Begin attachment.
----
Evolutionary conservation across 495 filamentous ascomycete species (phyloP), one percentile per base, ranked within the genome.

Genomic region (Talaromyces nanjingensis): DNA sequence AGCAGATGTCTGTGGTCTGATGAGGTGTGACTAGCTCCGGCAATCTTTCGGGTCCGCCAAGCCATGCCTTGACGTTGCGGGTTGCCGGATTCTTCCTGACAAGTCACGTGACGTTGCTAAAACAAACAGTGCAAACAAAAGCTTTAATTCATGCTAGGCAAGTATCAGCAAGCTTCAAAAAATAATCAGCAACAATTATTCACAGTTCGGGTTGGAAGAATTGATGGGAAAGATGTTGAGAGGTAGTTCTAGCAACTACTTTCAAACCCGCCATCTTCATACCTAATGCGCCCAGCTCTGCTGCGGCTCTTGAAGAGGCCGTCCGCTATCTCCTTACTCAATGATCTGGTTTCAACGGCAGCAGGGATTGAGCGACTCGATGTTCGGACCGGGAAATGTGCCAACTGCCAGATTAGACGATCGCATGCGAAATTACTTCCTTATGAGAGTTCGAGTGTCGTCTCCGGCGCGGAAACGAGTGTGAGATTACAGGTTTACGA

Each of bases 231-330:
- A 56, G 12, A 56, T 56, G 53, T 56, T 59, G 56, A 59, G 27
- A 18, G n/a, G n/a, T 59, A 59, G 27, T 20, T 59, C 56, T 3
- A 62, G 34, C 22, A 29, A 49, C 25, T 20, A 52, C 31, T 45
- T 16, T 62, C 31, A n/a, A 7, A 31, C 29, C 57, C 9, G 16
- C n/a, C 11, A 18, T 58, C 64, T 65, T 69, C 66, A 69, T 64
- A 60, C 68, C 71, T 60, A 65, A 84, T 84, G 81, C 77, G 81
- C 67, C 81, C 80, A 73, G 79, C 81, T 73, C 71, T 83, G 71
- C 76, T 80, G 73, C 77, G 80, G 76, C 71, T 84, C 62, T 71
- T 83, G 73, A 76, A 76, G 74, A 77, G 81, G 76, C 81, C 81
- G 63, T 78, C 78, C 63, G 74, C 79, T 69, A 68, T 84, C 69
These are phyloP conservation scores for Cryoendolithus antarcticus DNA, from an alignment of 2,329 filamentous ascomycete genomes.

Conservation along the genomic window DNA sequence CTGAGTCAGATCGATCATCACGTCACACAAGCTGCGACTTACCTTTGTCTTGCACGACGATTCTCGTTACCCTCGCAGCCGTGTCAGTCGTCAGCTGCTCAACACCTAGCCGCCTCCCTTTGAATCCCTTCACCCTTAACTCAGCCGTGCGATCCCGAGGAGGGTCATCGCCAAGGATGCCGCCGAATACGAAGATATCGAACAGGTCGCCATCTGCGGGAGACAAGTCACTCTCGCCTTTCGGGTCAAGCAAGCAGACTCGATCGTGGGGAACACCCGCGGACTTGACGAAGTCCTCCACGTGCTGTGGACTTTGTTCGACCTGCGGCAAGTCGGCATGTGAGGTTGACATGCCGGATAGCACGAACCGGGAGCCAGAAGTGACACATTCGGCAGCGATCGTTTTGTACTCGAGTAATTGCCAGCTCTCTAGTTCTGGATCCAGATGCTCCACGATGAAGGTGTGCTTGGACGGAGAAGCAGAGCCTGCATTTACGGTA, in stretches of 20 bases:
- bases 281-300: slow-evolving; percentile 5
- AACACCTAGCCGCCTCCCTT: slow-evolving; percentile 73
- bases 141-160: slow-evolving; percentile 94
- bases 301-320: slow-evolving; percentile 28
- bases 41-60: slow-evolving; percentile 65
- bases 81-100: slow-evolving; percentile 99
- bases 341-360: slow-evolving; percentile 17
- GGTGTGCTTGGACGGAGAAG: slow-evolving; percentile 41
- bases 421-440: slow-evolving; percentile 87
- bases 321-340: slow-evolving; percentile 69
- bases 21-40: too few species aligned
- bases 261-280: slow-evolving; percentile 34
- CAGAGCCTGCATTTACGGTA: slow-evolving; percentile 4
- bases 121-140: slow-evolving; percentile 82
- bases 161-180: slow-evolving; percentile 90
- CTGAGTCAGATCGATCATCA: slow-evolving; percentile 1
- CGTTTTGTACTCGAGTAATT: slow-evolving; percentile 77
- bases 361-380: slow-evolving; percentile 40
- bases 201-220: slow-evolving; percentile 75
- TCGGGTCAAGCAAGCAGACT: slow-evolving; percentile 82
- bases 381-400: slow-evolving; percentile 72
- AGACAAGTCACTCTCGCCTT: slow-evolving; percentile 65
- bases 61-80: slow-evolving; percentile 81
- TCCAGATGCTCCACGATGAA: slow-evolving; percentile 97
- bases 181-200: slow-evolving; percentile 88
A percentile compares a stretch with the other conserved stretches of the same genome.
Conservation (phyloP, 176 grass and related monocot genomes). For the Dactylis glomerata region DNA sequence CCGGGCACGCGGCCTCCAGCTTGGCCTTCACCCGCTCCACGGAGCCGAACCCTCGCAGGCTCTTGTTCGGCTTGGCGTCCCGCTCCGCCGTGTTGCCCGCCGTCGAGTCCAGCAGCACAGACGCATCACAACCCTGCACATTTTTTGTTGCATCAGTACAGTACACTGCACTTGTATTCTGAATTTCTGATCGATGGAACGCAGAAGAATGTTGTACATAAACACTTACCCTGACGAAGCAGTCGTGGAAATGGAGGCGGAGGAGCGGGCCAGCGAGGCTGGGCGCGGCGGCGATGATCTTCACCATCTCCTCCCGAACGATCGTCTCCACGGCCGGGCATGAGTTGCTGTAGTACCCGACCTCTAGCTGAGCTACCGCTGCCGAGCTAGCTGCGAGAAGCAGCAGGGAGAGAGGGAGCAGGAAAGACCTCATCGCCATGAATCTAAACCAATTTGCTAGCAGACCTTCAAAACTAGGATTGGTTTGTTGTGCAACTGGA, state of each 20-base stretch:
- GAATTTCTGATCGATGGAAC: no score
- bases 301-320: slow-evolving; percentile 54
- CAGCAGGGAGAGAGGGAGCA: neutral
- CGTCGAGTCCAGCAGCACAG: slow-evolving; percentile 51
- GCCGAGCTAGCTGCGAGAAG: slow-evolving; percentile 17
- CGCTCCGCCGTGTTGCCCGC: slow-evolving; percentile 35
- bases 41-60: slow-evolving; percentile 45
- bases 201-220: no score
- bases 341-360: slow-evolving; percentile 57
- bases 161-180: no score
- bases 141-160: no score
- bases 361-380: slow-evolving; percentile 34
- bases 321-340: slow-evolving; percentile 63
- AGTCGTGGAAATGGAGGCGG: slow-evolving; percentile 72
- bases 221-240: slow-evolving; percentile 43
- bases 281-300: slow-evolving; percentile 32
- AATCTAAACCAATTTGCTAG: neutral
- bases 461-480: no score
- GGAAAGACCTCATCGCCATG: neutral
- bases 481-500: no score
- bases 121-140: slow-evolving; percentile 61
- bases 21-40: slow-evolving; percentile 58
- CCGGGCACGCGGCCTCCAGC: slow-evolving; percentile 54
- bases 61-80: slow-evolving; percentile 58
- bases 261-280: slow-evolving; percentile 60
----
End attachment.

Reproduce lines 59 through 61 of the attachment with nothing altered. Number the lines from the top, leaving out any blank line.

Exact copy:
- AATCTAAACCAATTTGCTAG: neutral
- bases 461-480: no score
- GGAAAGACCTCATCGCCATG: neutral